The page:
The following is a post I wrote one year ago. I sat at a computer in Alabama checking the Italian newspaper updates as the horror of the tragedy in L'Aquila unfolded. I reproduce it here as it reminds me of how precious life is.
I am on line reading the unfolding news of the tragedy in Italy. Sleep seems unimportant right now. (Earthquake date in Italy 6 April). Our thoughts and prayers are with all who are affected by this earthquake.
Growing up with earthquakes in the shakey isles I have never been afraid when they strike. People I knew had survived the 1931 earthquake. Pieces of china in my home held the story of this quake. As a child I marvelled that the land we drove over or landed on at the airport was once under the sea. As an adult I enjoy the art decor buildings that the make the new Napier famous worldwide. In 1966 the Gisborne quake left a lasting impression on me, but no lives were lost. in 1968 the Inangahua quake shocked the country, as did the 1987 Edgecombe earthquake which was shallow and destructive and also rocked most of the country. Gisborne suffered again in 2007.
Now, picturing my own little village with its ancient stone houses and its own earthquake history, and remembering the day the local school was closed because of a mild tremor, I view earthquakes differently. The tragedy of 2002 is not so far away. These are not lightly framed wooden schools and houses built to earthquake specifications as our New Zealand buildings are. Italy too lives with the earthquake threats, with higher risk factors with the population and ancient buildings. The history is a long one: the Abbey on Montecassino was completely destroyed by an earthquake in 1349. The worst tragedy was as recent as 1980, with a terrible loss of life.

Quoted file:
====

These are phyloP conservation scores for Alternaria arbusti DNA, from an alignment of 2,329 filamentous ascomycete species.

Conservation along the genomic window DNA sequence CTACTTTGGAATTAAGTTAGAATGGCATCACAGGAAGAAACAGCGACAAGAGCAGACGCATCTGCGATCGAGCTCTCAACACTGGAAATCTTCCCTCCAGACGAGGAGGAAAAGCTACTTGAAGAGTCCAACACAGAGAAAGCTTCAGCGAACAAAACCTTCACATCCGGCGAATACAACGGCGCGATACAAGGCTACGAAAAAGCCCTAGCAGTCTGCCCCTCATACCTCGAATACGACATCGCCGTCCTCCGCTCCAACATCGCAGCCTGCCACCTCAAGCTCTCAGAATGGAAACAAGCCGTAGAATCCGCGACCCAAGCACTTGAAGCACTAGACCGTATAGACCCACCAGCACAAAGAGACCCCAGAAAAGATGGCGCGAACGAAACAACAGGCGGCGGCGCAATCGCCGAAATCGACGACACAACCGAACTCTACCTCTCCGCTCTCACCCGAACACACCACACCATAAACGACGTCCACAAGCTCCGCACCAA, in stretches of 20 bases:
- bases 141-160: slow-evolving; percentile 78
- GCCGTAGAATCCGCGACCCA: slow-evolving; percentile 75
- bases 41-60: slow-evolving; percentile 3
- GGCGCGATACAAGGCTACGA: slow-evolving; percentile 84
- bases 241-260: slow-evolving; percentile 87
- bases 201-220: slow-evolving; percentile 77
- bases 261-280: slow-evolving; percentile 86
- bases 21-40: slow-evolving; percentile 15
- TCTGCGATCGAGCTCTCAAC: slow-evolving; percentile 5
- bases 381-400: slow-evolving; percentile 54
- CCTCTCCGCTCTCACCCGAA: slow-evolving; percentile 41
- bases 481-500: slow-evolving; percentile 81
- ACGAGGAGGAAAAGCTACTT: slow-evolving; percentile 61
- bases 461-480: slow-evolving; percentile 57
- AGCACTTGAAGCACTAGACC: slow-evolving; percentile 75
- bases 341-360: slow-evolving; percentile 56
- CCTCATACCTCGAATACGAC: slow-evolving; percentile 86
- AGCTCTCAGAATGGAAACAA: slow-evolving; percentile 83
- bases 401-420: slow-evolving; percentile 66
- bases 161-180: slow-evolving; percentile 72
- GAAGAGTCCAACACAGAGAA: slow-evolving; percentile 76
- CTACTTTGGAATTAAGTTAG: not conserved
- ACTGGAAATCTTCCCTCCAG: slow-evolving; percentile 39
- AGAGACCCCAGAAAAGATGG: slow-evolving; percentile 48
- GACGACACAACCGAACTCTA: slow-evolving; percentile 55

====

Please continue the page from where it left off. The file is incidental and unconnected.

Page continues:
At times like this we are powerless to help those who have been lost. We can only support those who suffer, and take lessons from such tragedies, as nations and as individuals.
We often take life too lightly. Each day it would be great if we woke with the intention to enjoy every moment, to look on the bright side, to leave those we meet feeling better than we found them. Happiness can be contagious, positive energy can inspire.
It is sad that it often takes tragedy to remind us of the good; life is short and not to be wasted. Smile, when you look into the mirror. Dare to do something different. Live a little on the edge, but with excitement, not fear.